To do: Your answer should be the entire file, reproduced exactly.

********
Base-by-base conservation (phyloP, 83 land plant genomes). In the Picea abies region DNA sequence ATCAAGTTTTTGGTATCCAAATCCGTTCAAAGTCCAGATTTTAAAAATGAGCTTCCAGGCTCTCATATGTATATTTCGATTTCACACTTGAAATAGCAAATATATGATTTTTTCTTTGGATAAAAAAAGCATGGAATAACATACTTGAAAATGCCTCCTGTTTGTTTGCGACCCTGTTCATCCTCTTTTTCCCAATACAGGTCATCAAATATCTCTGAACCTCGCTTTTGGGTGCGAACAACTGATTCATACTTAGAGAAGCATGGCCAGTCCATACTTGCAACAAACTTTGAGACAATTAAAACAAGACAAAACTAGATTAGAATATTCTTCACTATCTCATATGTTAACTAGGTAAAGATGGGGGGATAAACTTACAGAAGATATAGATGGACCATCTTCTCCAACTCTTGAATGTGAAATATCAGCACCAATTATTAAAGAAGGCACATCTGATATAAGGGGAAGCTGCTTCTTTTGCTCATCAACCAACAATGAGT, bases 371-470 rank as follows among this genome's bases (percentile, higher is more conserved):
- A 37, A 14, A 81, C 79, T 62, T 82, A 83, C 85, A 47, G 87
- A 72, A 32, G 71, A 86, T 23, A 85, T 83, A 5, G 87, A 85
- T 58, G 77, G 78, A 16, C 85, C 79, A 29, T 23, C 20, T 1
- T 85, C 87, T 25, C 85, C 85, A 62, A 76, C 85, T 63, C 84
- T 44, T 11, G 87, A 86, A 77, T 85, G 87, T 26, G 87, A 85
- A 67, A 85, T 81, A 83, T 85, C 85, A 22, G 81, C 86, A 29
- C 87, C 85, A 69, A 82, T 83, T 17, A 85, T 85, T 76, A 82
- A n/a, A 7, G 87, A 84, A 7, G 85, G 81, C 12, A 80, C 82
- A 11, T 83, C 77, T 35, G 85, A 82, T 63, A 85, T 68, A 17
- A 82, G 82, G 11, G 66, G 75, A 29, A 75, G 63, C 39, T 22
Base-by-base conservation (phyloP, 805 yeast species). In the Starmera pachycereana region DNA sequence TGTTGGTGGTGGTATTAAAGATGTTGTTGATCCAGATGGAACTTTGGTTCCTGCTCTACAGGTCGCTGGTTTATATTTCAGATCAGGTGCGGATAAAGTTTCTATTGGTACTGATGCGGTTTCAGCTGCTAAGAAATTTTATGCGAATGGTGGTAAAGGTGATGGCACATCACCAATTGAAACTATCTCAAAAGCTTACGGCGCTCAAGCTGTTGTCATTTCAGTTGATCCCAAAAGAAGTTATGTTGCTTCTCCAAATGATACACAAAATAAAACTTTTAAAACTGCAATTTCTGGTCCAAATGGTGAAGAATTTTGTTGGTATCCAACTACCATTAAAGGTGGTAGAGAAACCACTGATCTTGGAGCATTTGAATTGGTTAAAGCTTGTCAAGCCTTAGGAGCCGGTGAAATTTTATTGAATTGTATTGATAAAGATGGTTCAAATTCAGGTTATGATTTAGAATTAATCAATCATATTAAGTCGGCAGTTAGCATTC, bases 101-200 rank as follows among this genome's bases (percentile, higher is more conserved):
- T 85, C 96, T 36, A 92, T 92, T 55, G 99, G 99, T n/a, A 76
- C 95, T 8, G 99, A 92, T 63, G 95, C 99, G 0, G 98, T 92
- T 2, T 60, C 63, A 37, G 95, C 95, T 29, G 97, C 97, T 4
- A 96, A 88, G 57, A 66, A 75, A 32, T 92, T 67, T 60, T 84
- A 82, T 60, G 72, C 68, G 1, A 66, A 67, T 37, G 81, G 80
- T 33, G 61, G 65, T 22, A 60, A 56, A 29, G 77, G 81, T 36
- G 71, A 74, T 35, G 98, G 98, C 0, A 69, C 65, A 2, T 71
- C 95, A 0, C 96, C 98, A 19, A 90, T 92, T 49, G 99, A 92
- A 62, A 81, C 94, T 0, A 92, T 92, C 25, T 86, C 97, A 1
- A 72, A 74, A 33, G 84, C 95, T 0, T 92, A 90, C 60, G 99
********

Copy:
Base-by-base conservation (phyloP, 83 land plant genomes). In the Picea abies region DNA sequence ATCAAGTTTTTGGTATCCAAATCCGTTCAAAGTCCAGATTTTAAAAATGAGCTTCCAGGCTCTCATATGTATATTTCGATTTCACACTTGAAATAGCAAATATATGATTTTTTCTTTGGATAAAAAAAGCATGGAATAACATACTTGAAAATGCCTCCTGTTTGTTTGCGACCCTGTTCATCCTCTTTTTCCCAATACAGGTCATCAAATATCTCTGAACCTCGCTTTTGGGTGCGAACAACTGATTCATACTTAGAGAAGCATGGCCAGTCCATACTTGCAACAAACTTTGAGACAATTAAAACAAGACAAAACTAGATTAGAATATTCTTCACTATCTCATATGTTAACTAGGTAAAGATGGGGGGATAAACTTACAGAAGATATAGATGGACCATCTTCTCCAACTCTTGAATGTGAAATATCAGCACCAATTATTAAAGAAGGCACATCTGATATAAGGGGAAGCTGCTTCTTTTGCTCATCAACCAACAATGAGT, bases 371-470 rank as follows among this genome's bases (percentile, higher is more conserved):
- A 37, A 14, A 81, C 79, T 62, T 82, A 83, C 85, A 47, G 87
- A 72, A 32, G 71, A 86, T 23, A 85, T 83, A 5, G 87, A 85
- T 58, G 77, G 78, A 16, C 85, C 79, A 29, T 23, C 20, T 1
- T 85, C 87, T 25, C 85, C 85, A 62, A 76, C 85, T 63, C 84
- T 44, T 11, G 87, A 86, A 77, T 85, G 87, T 26, G 87, A 85
- A 67, A 85, T 81, A 83, T 85, C 85, A 22, G 81, C 86, A 29
- C 87, C 85, A 69, A 82, T 83, T 17, A 85, T 85, T 76, A 82
- A n/a, A 7, G 87, A 84, A 7, G 85, G 81, C 12, A 80, C 82
- A 11, T 83, C 77, T 35, G 85, A 82, T 63, A 85, T 68, A 17
- A 82, G 82, G 11, G 66, G 75, A 29, A 75, G 63, C 39, T 22
Base-by-base conservation (phyloP, 805 yeast species). In the Starmera pachycereana region DNA sequence TGTTGGTGGTGGTATTAAAGATGTTGTTGATCCAGATGGAACTTTGGTTCCTGCTCTACAGGTCGCTGGTTTATATTTCAGATCAGGTGCGGATAAAGTTTCTATTGGTACTGATGCGGTTTCAGCTGCTAAGAAATTTTATGCGAATGGTGGTAAAGGTGATGGCACATCACCAATTGAAACTATCTCAAAAGCTTACGGCGCTCAAGCTGTTGTCATTTCAGTTGATCCCAAAAGAAGTTATGTTGCTTCTCCAAATGATACACAAAATAAAACTTTTAAAACTGCAATTTCTGGTCCAAATGGTGAAGAATTTTGTTGGTATCCAACTACCATTAAAGGTGGTAGAGAAACCACTGATCTTGGAGCATTTGAATTGGTTAAAGCTTGTCAAGCCTTAGGAGCCGGTGAAATTTTATTGAATTGTATTGATAAAGATGGTTCAAATTCAGGTTATGATTTAGAATTAATCAATCATATTAAGTCGGCAGTTAGCATTC, bases 101-200 rank as follows among this genome's bases (percentile, higher is more conserved):
- T 85, C 96, T 36, A 92, T 92, T 55, G 99, G 99, T n/a, A 76
- C 95, T 8, G 99, A 92, T 63, G 95, C 99, G 0, G 98, T 92
- T 2, T 60, C 63, A 37, G 95, C 95, T 29, G 97, C 97, T 4
- A 96, A 88, G 57, A 66, A 75, A 32, T 92, T 67, T 60, T 84
- A 82, T 60, G 72, C 68, G 1, A 66, A 67, T 37, G 81, G 80
- T 33, G 61, G 65, T 22, A 60, A 56, A 29, G 77, G 81, T 36
- G 71, A 74, T 35, G 98, G 98, C 0, A 69, C 65, A 2, T 71
- C 95, A 0, C 96, C 98, A 19, A 90, T 92, T 49, G 99, A 92
- A 62, A 81, C 94, T 0, A 92, T 92, C 25, T 86, C 97, A 1
- A 72, A 74, A 33, G 84, C 95, T 0, T 92, A 90, C 60, G 99